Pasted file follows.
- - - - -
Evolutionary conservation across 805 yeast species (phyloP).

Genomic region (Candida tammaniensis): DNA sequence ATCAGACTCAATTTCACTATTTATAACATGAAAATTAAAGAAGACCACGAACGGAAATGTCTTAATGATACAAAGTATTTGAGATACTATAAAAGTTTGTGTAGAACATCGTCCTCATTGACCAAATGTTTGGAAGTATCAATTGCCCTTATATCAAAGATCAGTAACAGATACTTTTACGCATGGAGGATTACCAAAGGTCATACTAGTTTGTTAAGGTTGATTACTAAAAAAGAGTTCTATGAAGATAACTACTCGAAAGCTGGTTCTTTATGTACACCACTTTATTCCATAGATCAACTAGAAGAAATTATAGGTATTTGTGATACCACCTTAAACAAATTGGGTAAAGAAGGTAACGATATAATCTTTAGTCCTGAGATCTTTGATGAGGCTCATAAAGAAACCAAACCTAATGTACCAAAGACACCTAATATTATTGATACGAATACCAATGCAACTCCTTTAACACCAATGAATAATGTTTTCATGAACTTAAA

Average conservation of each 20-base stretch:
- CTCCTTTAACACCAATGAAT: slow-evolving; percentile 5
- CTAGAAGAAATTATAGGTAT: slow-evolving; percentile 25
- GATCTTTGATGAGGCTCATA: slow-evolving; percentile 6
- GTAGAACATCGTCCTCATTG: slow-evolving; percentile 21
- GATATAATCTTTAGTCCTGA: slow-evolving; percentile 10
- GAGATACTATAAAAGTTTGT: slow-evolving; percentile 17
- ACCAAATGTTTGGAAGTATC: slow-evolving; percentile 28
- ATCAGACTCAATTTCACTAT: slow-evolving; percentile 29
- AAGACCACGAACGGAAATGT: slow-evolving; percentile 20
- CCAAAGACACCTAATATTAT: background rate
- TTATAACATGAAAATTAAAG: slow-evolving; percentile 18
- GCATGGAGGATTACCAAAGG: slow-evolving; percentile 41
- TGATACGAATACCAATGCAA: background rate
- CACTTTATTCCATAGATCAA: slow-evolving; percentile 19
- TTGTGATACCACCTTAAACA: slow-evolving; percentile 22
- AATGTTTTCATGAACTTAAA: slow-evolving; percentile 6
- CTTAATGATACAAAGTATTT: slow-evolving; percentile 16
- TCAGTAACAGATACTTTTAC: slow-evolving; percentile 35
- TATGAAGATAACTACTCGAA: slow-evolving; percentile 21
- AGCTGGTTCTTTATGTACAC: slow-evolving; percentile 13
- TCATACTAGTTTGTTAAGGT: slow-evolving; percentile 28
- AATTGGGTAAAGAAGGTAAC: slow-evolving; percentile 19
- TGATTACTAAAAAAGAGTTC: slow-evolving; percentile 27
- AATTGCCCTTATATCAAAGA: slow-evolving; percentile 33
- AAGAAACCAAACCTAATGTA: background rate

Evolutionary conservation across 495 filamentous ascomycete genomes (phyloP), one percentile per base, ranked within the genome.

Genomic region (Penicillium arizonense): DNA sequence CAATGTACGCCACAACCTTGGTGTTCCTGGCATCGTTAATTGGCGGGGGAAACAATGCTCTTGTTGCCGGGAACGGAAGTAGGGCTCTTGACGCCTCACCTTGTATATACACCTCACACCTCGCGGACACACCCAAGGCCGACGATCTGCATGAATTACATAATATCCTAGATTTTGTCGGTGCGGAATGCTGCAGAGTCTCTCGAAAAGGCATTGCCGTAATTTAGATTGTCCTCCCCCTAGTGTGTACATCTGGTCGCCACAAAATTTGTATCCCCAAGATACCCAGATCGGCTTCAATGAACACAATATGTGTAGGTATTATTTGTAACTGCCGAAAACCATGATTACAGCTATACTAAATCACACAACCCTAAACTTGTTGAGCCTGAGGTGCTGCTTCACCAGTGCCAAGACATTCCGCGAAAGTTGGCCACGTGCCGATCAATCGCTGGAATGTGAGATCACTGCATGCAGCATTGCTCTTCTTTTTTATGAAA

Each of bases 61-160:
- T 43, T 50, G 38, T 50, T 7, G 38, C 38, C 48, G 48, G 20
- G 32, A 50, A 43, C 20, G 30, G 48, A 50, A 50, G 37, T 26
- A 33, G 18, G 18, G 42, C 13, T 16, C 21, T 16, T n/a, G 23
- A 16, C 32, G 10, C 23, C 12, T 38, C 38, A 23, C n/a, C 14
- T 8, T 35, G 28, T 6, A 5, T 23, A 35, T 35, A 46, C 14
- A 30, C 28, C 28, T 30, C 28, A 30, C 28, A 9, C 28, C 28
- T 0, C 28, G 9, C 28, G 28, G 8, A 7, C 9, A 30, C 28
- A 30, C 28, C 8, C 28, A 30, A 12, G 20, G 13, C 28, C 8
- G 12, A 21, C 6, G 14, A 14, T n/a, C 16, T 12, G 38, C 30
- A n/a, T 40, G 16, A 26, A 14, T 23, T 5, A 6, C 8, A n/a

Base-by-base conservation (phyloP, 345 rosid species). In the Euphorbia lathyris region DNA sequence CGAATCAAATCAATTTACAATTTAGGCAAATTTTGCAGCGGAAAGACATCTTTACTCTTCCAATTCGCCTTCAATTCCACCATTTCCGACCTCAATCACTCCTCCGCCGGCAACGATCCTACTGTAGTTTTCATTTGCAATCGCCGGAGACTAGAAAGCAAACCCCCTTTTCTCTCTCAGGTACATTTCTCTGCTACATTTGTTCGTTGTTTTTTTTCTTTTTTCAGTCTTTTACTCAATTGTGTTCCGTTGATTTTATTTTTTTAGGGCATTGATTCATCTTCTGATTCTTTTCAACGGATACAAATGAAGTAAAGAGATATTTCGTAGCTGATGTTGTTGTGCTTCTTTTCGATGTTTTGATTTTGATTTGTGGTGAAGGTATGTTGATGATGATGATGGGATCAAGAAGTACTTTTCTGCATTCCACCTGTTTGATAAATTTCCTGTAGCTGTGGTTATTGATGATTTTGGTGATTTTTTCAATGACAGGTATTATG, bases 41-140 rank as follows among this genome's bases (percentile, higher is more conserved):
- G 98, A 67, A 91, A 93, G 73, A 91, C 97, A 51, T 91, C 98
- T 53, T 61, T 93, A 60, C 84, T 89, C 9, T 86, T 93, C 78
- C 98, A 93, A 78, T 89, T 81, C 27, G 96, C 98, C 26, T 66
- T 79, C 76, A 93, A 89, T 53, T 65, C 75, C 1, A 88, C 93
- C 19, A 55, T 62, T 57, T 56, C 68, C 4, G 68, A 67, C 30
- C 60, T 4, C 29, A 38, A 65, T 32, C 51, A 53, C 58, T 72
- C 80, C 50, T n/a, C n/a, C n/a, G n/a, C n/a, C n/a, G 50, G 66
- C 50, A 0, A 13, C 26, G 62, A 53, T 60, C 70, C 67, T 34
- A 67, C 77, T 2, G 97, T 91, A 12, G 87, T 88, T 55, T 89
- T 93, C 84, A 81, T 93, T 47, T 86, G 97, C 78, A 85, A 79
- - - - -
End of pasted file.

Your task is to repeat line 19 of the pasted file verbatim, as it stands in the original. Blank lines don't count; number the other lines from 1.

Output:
- AATGTTTTCATGAACTTAAA: slow-evolving; percentile 6